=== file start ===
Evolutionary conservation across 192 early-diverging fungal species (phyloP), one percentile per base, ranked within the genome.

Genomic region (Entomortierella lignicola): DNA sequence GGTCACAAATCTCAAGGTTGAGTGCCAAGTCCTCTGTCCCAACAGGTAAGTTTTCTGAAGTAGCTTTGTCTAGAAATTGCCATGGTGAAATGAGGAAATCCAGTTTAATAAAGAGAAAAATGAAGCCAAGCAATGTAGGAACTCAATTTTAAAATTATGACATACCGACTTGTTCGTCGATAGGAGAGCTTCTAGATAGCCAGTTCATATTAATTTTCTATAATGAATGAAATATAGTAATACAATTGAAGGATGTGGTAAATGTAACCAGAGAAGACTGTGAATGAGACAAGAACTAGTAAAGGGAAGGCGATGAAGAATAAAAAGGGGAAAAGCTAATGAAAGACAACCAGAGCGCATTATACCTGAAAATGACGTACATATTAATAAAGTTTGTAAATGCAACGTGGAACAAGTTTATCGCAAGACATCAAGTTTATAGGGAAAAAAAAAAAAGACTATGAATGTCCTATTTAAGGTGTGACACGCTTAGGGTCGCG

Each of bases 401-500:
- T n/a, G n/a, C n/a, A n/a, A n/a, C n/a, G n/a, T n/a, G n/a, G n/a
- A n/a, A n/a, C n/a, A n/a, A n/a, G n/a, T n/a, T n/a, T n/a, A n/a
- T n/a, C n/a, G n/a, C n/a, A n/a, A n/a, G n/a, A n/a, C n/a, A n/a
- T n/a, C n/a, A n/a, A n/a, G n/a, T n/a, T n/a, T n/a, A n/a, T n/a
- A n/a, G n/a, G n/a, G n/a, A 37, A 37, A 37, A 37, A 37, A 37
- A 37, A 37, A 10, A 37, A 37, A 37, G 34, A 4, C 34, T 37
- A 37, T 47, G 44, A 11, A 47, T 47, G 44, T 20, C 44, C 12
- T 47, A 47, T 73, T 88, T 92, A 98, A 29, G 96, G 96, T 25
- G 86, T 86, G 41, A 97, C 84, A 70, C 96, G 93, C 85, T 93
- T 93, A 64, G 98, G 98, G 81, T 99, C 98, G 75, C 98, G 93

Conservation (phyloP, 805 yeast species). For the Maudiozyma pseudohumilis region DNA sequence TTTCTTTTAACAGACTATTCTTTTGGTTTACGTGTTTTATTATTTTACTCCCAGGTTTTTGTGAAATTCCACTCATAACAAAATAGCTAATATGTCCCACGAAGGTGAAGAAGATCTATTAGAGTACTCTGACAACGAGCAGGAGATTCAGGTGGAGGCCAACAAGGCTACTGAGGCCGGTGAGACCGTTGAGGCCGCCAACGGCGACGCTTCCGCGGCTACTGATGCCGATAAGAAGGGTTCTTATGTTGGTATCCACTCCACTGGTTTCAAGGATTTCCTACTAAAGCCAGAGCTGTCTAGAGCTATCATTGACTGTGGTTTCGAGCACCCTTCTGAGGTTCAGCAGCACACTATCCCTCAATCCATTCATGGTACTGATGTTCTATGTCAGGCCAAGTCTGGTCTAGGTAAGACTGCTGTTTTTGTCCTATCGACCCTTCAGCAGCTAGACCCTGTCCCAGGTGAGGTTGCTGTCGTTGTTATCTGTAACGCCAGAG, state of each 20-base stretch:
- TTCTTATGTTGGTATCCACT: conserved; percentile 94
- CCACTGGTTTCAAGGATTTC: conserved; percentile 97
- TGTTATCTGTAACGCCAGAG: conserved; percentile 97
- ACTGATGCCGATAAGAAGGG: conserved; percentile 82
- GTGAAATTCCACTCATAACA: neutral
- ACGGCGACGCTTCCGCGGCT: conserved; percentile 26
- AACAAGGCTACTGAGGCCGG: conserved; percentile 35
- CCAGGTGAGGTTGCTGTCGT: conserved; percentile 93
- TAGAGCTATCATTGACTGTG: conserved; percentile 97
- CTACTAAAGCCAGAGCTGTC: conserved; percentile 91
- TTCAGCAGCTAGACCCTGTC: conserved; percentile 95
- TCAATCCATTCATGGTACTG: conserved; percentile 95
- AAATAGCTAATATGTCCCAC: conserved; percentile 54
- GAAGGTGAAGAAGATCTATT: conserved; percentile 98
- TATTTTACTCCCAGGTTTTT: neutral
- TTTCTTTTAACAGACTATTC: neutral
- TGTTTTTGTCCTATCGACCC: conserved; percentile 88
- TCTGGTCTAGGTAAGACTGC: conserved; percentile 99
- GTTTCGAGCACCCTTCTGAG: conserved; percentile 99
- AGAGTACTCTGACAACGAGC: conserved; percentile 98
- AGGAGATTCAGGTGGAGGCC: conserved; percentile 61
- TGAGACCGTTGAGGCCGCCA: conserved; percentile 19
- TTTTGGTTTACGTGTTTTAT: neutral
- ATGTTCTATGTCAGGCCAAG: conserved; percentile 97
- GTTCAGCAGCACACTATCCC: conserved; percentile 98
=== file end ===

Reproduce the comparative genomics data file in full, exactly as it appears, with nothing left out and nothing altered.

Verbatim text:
Evolutionary conservation across 192 early-diverging fungal species (phyloP), one percentile per base, ranked within the genome.

Genomic region (Entomortierella lignicola): DNA sequence GGTCACAAATCTCAAGGTTGAGTGCCAAGTCCTCTGTCCCAACAGGTAAGTTTTCTGAAGTAGCTTTGTCTAGAAATTGCCATGGTGAAATGAGGAAATCCAGTTTAATAAAGAGAAAAATGAAGCCAAGCAATGTAGGAACTCAATTTTAAAATTATGACATACCGACTTGTTCGTCGATAGGAGAGCTTCTAGATAGCCAGTTCATATTAATTTTCTATAATGAATGAAATATAGTAATACAATTGAAGGATGTGGTAAATGTAACCAGAGAAGACTGTGAATGAGACAAGAACTAGTAAAGGGAAGGCGATGAAGAATAAAAAGGGGAAAAGCTAATGAAAGACAACCAGAGCGCATTATACCTGAAAATGACGTACATATTAATAAAGTTTGTAAATGCAACGTGGAACAAGTTTATCGCAAGACATCAAGTTTATAGGGAAAAAAAAAAAAGACTATGAATGTCCTATTTAAGGTGTGACACGCTTAGGGTCGCG

Each of bases 401-500:
- T n/a, G n/a, C n/a, A n/a, A n/a, C n/a, G n/a, T n/a, G n/a, G n/a
- A n/a, A n/a, C n/a, A n/a, A n/a, G n/a, T n/a, T n/a, T n/a, A n/a
- T n/a, C n/a, G n/a, C n/a, A n/a, A n/a, G n/a, A n/a, C n/a, A n/a
- T n/a, C n/a, A n/a, A n/a, G n/a, T n/a, T n/a, T n/a, A n/a, T n/a
- A n/a, G n/a, G n/a, G n/a, A 37, A 37, A 37, A 37, A 37, A 37
- A 37, A 37, A 10, A 37, A 37, A 37, G 34, A 4, C 34, T 37
- A 37, T 47, G 44, A 11, A 47, T 47, G 44, T 20, C 44, C 12
- T 47, A 47, T 73, T 88, T 92, A 98, A 29, G 96, G 96, T 25
- G 86, T 86, G 41, A 97, C 84, A 70, C 96, G 93, C 85, T 93
- T 93, A 64, G 98, G 98, G 81, T 99, C 98, G 75, C 98, G 93

Conservation (phyloP, 805 yeast species). For the Maudiozyma pseudohumilis region DNA sequence TTTCTTTTAACAGACTATTCTTTTGGTTTACGTGTTTTATTATTTTACTCCCAGGTTTTTGTGAAATTCCACTCATAACAAAATAGCTAATATGTCCCACGAAGGTGAAGAAGATCTATTAGAGTACTCTGACAACGAGCAGGAGATTCAGGTGGAGGCCAACAAGGCTACTGAGGCCGGTGAGACCGTTGAGGCCGCCAACGGCGACGCTTCCGCGGCTACTGATGCCGATAAGAAGGGTTCTTATGTTGGTATCCACTCCACTGGTTTCAAGGATTTCCTACTAAAGCCAGAGCTGTCTAGAGCTATCATTGACTGTGGTTTCGAGCACCCTTCTGAGGTTCAGCAGCACACTATCCCTCAATCCATTCATGGTACTGATGTTCTATGTCAGGCCAAGTCTGGTCTAGGTAAGACTGCTGTTTTTGTCCTATCGACCCTTCAGCAGCTAGACCCTGTCCCAGGTGAGGTTGCTGTCGTTGTTATCTGTAACGCCAGAG, state of each 20-base stretch:
- TTCTTATGTTGGTATCCACT: conserved; percentile 94
- CCACTGGTTTCAAGGATTTC: conserved; percentile 97
- TGTTATCTGTAACGCCAGAG: conserved; percentile 97
- ACTGATGCCGATAAGAAGGG: conserved; percentile 82
- GTGAAATTCCACTCATAACA: neutral
- ACGGCGACGCTTCCGCGGCT: conserved; percentile 26
- AACAAGGCTACTGAGGCCGG: conserved; percentile 35
- CCAGGTGAGGTTGCTGTCGT: conserved; percentile 93
- TAGAGCTATCATTGACTGTG: conserved; percentile 97
- CTACTAAAGCCAGAGCTGTC: conserved; percentile 91
- TTCAGCAGCTAGACCCTGTC: conserved; percentile 95
- TCAATCCATTCATGGTACTG: conserved; percentile 95
- AAATAGCTAATATGTCCCAC: conserved; percentile 54
- GAAGGTGAAGAAGATCTATT: conserved; percentile 98
- TATTTTACTCCCAGGTTTTT: neutral
- TTTCTTTTAACAGACTATTC: neutral
- TGTTTTTGTCCTATCGACCC: conserved; percentile 88
- TCTGGTCTAGGTAAGACTGC: conserved; percentile 99
- GTTTCGAGCACCCTTCTGAG: conserved; percentile 99
- AGAGTACTCTGACAACGAGC: conserved; percentile 98
- AGGAGATTCAGGTGGAGGCC: conserved; percentile 61
- TGAGACCGTTGAGGCCGCCA: conserved; percentile 19
- TTTTGGTTTACGTGTTTTAT: neutral
- ATGTTCTATGTCAGGCCAAG: conserved; percentile 97
- GTTCAGCAGCACACTATCCC: conserved; percentile 98